It’s time to tell some truth about Dana and me. I know we come across as level-headed, educated former English teachers. I know we seem calm, cool and collected. Rational. Reflective.
These things are true about us. But not all the way true. Underneath, there’s something else.
Underneath, we are beasts.
It’s a huge part of who we used to be, years and years ago. Before this week, I would have said that we’ve moved on to be kinder, gentler wives and moms. But this week has proved me wrong.
We’ve joined a bootcamp together. And the beasts are back.
Dana says she hasn’t worked out in ten years. I’ve been a bit better than that, but not bootcamp better. This last week we got our butts kicked all over the gym. Lunges across the entire parking lot? Check. Four minute plank? Check. Four sets of one minute suicides? Check and oxygen, please.
It’s ok, though. Because Dana and I used to play some volleyball. The Division I college athlete kind. Our lives for years and years were all about winning or losing. It was our job. We trained every day to beat someone, driven by coaches whose job it was to win, at schools where athletics was the biggest money maker. And she and I are fiercely competitive. We don’t talk about those days in terms of “We beat Notre Dame at home” or “USC had a weaker team that year”. Oh no.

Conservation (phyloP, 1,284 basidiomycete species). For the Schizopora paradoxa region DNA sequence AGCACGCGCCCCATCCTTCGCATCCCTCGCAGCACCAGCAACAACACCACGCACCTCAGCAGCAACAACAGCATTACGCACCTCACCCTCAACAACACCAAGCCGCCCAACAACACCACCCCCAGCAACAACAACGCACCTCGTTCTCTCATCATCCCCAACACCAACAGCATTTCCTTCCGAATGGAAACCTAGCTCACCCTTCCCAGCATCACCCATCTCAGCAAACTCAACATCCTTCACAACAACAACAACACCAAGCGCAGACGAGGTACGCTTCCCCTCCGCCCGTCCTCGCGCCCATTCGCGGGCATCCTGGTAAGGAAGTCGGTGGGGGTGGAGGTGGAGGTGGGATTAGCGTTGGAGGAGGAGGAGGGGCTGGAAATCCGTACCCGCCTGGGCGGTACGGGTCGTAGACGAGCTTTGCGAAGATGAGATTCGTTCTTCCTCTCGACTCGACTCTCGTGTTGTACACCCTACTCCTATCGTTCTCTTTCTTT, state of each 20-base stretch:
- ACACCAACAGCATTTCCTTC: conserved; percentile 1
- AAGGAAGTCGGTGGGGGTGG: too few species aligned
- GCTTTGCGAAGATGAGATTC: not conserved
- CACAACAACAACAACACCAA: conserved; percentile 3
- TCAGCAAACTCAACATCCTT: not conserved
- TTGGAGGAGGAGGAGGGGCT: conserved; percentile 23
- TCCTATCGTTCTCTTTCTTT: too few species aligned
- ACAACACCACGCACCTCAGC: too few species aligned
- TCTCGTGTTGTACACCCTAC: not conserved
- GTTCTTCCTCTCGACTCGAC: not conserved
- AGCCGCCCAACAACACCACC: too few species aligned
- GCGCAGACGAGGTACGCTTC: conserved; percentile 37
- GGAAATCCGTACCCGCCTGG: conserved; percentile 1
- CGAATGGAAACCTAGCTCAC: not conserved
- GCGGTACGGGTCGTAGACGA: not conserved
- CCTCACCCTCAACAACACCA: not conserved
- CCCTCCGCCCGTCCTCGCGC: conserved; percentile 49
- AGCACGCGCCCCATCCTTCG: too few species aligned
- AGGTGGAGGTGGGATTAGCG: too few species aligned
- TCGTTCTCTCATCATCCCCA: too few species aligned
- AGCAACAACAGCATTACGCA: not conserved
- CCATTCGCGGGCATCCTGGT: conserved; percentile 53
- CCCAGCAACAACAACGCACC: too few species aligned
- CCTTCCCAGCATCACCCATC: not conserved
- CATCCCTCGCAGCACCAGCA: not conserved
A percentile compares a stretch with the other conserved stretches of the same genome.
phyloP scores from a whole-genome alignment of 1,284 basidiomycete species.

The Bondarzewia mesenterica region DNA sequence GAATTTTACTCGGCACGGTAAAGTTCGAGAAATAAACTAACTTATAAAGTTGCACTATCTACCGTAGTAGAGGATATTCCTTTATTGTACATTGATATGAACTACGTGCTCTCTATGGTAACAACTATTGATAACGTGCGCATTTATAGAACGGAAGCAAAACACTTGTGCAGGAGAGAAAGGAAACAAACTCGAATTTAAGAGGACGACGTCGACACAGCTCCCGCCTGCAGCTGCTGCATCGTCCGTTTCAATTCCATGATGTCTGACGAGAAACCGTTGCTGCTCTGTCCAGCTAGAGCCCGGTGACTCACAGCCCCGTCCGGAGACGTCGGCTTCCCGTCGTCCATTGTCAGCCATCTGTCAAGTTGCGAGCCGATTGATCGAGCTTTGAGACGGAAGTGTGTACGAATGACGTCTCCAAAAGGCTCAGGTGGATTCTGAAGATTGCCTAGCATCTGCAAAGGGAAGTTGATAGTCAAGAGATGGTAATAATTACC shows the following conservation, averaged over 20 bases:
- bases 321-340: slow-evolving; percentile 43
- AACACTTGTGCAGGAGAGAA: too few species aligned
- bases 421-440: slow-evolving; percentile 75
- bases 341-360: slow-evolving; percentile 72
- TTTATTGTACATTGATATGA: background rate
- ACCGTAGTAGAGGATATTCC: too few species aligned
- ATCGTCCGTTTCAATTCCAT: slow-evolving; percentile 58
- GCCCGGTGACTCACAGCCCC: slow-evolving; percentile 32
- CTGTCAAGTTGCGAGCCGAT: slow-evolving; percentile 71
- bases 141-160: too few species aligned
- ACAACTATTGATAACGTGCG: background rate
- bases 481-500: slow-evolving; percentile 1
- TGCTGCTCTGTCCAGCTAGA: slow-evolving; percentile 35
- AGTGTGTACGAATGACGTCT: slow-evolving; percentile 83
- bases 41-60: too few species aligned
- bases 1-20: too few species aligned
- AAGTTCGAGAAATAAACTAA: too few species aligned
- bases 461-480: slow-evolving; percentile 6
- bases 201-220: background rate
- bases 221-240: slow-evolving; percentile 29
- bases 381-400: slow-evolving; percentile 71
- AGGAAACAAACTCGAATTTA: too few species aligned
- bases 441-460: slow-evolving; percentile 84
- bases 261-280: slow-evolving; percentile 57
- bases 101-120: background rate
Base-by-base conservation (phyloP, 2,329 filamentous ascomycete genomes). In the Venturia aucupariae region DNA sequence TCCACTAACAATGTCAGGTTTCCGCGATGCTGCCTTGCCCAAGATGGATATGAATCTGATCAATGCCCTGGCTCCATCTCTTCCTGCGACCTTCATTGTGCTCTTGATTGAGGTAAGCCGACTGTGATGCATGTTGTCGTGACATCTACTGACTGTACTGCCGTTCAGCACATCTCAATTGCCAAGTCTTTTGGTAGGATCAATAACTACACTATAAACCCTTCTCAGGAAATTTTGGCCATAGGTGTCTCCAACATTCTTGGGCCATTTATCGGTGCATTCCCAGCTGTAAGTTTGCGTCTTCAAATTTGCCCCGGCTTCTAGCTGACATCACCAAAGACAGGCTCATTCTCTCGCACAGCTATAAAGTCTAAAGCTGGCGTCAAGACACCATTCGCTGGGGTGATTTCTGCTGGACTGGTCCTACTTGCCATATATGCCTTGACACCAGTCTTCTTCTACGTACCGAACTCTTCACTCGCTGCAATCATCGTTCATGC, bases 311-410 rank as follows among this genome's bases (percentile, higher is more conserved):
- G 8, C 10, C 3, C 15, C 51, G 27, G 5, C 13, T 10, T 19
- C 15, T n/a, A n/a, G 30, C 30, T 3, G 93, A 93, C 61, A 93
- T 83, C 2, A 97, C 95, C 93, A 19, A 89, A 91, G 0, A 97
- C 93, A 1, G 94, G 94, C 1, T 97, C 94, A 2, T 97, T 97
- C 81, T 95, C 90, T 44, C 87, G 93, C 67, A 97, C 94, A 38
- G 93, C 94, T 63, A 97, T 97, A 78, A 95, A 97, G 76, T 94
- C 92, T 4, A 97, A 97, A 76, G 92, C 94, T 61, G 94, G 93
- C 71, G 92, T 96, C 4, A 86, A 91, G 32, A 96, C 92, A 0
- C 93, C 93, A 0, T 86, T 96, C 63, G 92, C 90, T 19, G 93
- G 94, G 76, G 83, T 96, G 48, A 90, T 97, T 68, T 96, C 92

We wiped the floor with Notre Dame in front of their own folks. And USC sucked. I’m leaving out the expletives because we’d like this to be a G-rated blog, but there were lots. And most of them started with an F.
For us, there was no second place. There wasn’t even any second team. Dana played in an NCAA Final Four and knows this better than I do.
There were the winners. And then there was everyone else.
Right now, at the gym, we’re everyone else. The winners are shorter, younger and in better shape than we are. They never played sports in their lives. They whine and complain and crack jokes while they sprint faster and lift heavier weights. They don’t know what we used to be.
They don’t care.
I wish I could say that Dana and I are past all that now. That we’ve grown and are humble and happy to accept tips on form from a woman who put make-up on for a 6 am workout.
But we’re not past it. And we’re going to get them.
Just as soon as we can sit on the toilet without wincing in pain. Raise our arms to blow our hair dry. Lift our babies.
Then we’re coming for you, ladies. You may be faster and stronger now, but not for long. Not. For. Long.